Today, we are living in a technologically flooded era wherein mobiles, laptops, PCs, TVs, and hundreds of similar items have become an indispensable part of human life. But, as soon as these gadgets and appliances stop serving their purpose, we throw them away by improper disposable methods. This contributes to the heaps of e-waste.
The term E-waste is an abbreviation for electronic waste. E-scrap can be any electronic item that is unwanted, non-functional or near the end of its useful life. Many of you might not be aware of how this digital rubbish is impacting our planet as well as our lives.
This content will provide you with a detailed study of the global e-waste problem and the steps taken for its management.
What is E-waste?
In the midst of the E-revolution, everything around us has digitalised. Rapid technological advancement has innovated sophisticated hi-tech electronic goods. The concept of smart homes, smart offices etc., have impacted our lives so much that from our morning coffee to the cooking spoon, all of them have become digital. But, if we see the other side of the scenario, we will realize that the more digitalisation, the more e-waste will be.
Definition of E-waste
“E-waste or electronic waste is an e-scrap that is generated after the end of the life of an electronic appliance”.
- E-Waste Problems
- Types of E-waste
- E-Waste Management
But the question arises, what if these appliances and gadgets stop working? It is simple to throw them in a garbage bin and forget about them. But, what we don’t realise is that this electronic debris is hazardous to the earth and to the creatures living on it. This is because electronic debris comprises a huge amount of toxic elements.
Globally generated electronic waste is calamitously skyrocketing its proportion, creating heaps and heaps of unmanaged digital debris. It is one of the fastest rising hazards on our planet. According to global statistics, we generate around 40-50 million tonnes of e-waste every year around the globe. Can you imagine this makes it equivalent to the discarding of 800 laptops per second?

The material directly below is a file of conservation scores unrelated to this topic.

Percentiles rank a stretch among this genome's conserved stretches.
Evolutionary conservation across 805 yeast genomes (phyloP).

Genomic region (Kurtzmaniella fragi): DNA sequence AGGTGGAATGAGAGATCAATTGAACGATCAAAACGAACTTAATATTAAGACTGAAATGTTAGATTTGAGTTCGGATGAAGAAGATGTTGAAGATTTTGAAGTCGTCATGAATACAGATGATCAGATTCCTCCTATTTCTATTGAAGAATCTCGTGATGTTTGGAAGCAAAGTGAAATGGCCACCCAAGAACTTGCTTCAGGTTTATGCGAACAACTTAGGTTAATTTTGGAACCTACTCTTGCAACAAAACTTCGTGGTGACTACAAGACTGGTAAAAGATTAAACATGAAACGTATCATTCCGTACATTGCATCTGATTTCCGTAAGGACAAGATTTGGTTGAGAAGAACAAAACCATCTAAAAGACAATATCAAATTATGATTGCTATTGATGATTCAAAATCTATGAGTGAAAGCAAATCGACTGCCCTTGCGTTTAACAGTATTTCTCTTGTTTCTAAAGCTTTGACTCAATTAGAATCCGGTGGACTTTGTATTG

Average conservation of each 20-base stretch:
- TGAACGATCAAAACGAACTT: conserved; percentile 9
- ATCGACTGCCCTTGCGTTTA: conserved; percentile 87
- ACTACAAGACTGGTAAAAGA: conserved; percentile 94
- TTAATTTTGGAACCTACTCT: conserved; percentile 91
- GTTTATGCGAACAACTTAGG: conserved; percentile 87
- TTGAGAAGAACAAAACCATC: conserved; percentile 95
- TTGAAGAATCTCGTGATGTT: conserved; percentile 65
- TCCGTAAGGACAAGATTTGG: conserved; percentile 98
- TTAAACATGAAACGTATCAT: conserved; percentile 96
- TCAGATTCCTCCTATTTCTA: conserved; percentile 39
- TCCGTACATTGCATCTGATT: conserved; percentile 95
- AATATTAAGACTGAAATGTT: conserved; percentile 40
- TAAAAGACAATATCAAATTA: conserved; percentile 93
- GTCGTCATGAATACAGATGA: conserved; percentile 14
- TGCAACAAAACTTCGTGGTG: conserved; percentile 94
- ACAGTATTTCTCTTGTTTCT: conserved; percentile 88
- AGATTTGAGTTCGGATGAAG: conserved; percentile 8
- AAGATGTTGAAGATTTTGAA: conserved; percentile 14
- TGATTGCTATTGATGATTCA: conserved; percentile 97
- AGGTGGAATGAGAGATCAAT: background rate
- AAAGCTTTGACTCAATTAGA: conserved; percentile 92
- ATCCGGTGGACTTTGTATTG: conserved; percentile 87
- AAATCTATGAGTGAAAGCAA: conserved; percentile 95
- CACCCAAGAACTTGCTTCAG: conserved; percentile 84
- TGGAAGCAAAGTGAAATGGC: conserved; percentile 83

Types of E-waste
Broadly we can classify e-waste into different categories such as:
- Electronic toys and playing gadgets.
- Telecommunication and computer appliances.
- Medical devices.
- Monitoring devices like CCTVs.
- Vending machines.
- Lighting devices and gadgets.
- Electrical and electronic tools.
- Household appliances.
- Major appliances in factories, laboratories etc.
- Personalised gadgets.
There are several different approaches to improving e-waste management. Some of the important and effective ones are discussed below:
Apart from the government sector, there are several small scales as well as large-scale initiatives that are actively contributing to the management of this e-debris.
One such initiative is NaMo E-waste, located in Faridabad, Haryana. It is one of the most successful e-waste management and recycling companies. It provides you with a door-to-door facility for ensuring a convenient collection of e-waste. Later the waste is taken to the recycling plant, wherein it is segregated into repairable and non-repairable categories.
The repairable ones are sent to the repairing unit, while the no n repairable ones are sent to the dismantling unit. The mental part is separated from the non-metal part in the dismantling department using some strong electromagnets. This process extracts the maw materials like rubber, plastic, iron, aluminium, tin etc.
The metals like aluminium, iron etc., are melted in the furnaces and are moulded into their ingots. These ingots are sent to the automobile industry to manufacture the parts. Whereas the plastic and rubber residues are recycled to generate the 2nd-grade items.
Along with this, many electronic companies provide e-waste collection centres. You even might have heard about the exchange policies where you can take your old appliances and can get a new one with a small investment. Such companies have their own e-waste management, where they either repair or recycle the appliance collected from you.
Providing Market Information about E-waste Prices
The e-waste market is a well-established market, including the formal as well as informal sector operators. Yet there is a lack of awareness about the ways to market it in the right place. There is a large market that deals with e-waste and its components. But still, the people remain afar from this sector.
Publicising their prices will lure more and more people to actively indulge in this sector. Updating the consolidated price list on a weekly basis can be one of the approaches to spread awareness among local scrap vendors. The price list can be designed in such a way that it covers all the components of digital waste, including: